IDEAS home Printed from
MyIDEAS: Login to save this article or follow this journal

The burden of knowledge and the ‘death of the Renaissance man’: Is innovation getting harder?

  • Benjamin F. Jones
Registered author(s):

    This paper investigates, theoretically and empirically, a possibly fundamental aspect of technological progress. If knowledge accumulates as technology progresses, then successive generations of innovators may face an increasing educational burden. Innovators can compensate in their education by seeking narrower expertise, but narrowing expertise will reduce their individual capacities, with implications for the organization of innovative activity - a greater reliance on teamwork - and negative implications for growth. I develop a formal model of this “knowledge burden mechanism” and derive six testable predictions for innovators. Over time, educational attainment will rise while increased specialization and teamwork follow from a sufficiently rapid increase in the burden of knowledge. In cross-section, the model predicts that specialization and teamwork will be greater in deeper areas of knowledge while, surprisingly, educational attainment will not vary across fields. I test these six predictions using a micro-data set of individual inventors and find evidence consistent with each prediction. The model thus provides a parsimonious explanation for a range of empirical patterns of inventive activity. Upward trends in academic collaboration and lengthening doctorates, which have been noted in other research, can also be explained by the model, as can much-debated trends relating productivity growth and patent output to aggregate inventive effort. The knowledge burden mechanism suggests that the nature of innovation is changing, with negative implications for long-run economic growth.

    To our knowledge, this item is not available for download. To find whether it is available, there are three options:
    1. Check below under "Related research" whether another version of this item is available online.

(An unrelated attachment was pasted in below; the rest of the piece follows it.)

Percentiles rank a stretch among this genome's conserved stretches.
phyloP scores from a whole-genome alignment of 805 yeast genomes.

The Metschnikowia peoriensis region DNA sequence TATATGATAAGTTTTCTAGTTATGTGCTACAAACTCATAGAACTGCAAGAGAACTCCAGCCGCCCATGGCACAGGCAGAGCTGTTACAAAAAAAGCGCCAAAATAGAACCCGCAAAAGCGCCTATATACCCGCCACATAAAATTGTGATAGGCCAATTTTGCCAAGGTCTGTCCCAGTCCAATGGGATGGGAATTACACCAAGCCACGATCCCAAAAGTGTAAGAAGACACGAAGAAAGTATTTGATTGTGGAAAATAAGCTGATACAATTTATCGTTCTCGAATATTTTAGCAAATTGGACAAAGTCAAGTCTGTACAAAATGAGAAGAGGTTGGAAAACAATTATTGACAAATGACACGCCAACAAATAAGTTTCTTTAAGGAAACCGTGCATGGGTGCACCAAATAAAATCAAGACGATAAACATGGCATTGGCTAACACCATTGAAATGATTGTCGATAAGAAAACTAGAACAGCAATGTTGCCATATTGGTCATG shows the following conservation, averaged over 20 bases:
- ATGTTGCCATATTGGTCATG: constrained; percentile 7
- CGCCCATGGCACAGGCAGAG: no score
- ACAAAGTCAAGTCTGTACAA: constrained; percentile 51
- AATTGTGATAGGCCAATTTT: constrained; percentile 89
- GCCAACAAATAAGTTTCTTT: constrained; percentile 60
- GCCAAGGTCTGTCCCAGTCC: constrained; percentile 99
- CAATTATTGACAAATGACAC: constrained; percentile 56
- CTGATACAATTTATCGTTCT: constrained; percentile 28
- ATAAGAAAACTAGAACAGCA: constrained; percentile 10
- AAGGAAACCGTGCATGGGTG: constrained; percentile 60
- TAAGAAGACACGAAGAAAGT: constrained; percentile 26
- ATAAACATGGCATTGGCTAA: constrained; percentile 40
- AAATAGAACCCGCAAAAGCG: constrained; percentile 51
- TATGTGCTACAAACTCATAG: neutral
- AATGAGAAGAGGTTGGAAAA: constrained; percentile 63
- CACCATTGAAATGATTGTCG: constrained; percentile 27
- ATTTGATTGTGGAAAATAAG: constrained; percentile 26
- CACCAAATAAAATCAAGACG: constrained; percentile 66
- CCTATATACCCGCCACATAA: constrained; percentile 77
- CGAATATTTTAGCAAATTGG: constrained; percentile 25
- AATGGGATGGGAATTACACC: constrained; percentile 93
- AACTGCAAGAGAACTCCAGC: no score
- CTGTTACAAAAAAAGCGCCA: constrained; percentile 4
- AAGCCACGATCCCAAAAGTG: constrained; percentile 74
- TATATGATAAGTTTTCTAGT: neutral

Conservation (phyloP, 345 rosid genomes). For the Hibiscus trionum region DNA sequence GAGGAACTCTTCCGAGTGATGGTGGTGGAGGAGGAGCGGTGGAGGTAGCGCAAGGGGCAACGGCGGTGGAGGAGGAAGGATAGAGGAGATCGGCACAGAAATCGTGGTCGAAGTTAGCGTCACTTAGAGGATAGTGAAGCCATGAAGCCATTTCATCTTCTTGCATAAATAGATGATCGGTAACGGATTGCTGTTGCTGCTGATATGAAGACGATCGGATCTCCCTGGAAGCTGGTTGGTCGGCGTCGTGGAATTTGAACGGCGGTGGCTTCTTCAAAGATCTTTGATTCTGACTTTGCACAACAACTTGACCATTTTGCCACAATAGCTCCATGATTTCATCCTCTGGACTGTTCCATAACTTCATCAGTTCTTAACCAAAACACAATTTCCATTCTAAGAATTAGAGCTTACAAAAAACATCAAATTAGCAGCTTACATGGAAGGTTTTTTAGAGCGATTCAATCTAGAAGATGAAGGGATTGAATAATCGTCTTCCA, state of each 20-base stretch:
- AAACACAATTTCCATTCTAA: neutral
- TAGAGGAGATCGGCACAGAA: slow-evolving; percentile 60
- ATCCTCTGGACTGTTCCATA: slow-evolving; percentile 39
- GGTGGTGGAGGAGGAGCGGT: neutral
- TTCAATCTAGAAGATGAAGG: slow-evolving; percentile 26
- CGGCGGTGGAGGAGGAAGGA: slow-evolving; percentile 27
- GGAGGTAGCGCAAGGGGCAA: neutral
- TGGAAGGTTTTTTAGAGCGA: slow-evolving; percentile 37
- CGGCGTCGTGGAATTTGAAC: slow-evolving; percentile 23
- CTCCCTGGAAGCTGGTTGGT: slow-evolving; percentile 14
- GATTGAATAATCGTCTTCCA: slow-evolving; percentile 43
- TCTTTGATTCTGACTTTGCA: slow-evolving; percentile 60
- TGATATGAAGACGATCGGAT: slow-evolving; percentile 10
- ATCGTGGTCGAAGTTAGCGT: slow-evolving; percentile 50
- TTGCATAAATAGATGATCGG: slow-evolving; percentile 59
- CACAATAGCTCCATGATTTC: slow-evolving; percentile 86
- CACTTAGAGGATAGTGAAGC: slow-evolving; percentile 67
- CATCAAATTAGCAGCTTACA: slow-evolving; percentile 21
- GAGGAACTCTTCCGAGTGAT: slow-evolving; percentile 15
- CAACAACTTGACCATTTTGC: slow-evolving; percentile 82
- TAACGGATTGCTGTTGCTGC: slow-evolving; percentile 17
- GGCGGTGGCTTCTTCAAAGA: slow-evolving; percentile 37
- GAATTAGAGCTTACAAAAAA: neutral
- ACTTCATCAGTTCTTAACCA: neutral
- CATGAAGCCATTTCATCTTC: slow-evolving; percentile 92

2. Check on the provider's web page whether it is in fact available.
    3. Perform a search for a similarly titled item that would be available.

    Article provided by Federal Reserve Bank of San Francisco in its journal Proceedings.

    Volume (Year): (2005)
    Issue (Month): ()

    in new window

    Handle: RePEc:fip:fedfpr:y:2005:x:28
    Contact details of provider: Postal: P.O. Box 7702, San Francisco, CA 94120-7702
    Phone: (415) 974-2000
    Fax: (415) 974-3333
    Web page:

    More information through EDIRC

    Order Information: Email:

    References listed on IDEAS
    Please report citation or reference errors to , or , if you are the registered author of the cited work, log in to your RePEc Author Service profile, click on "citations" and make appropriate adjustments.:

    as in new window
    1. Paul Romer, 1989. "Endogenous Technological Change," NBER Working Papers 3210, National Bureau of Economic Research, Inc.
    2. Oliver Hart & John Moore, 1991. "A Theory of Debt Based on the Inalienability of Human Capital," NBER Working Papers 3906, National Bureau of Economic Research, Inc.
    3. Robert Evenson, 1984. "International Invention: Implications for Technology Market Analysis," NBER Chapters, in: R&D, Patents, and Productivity, pages 89-126 National Bureau of Economic Research, Inc.
    4. Edwin Mansfield, 1986. "Patents and Innovation: An Empirical Study," Management Science, INFORMS, vol. 32(2), pages 173-181, February.
    5. Hall, Bronwyn H & Jaffe, Adam B & Trajtenberg, Manuel, 2001. "The NBER Patent Citations Data File: Lessons, Insights and Methodological Tools," CEPR Discussion Papers 3094, C.E.P.R. Discussion Papers.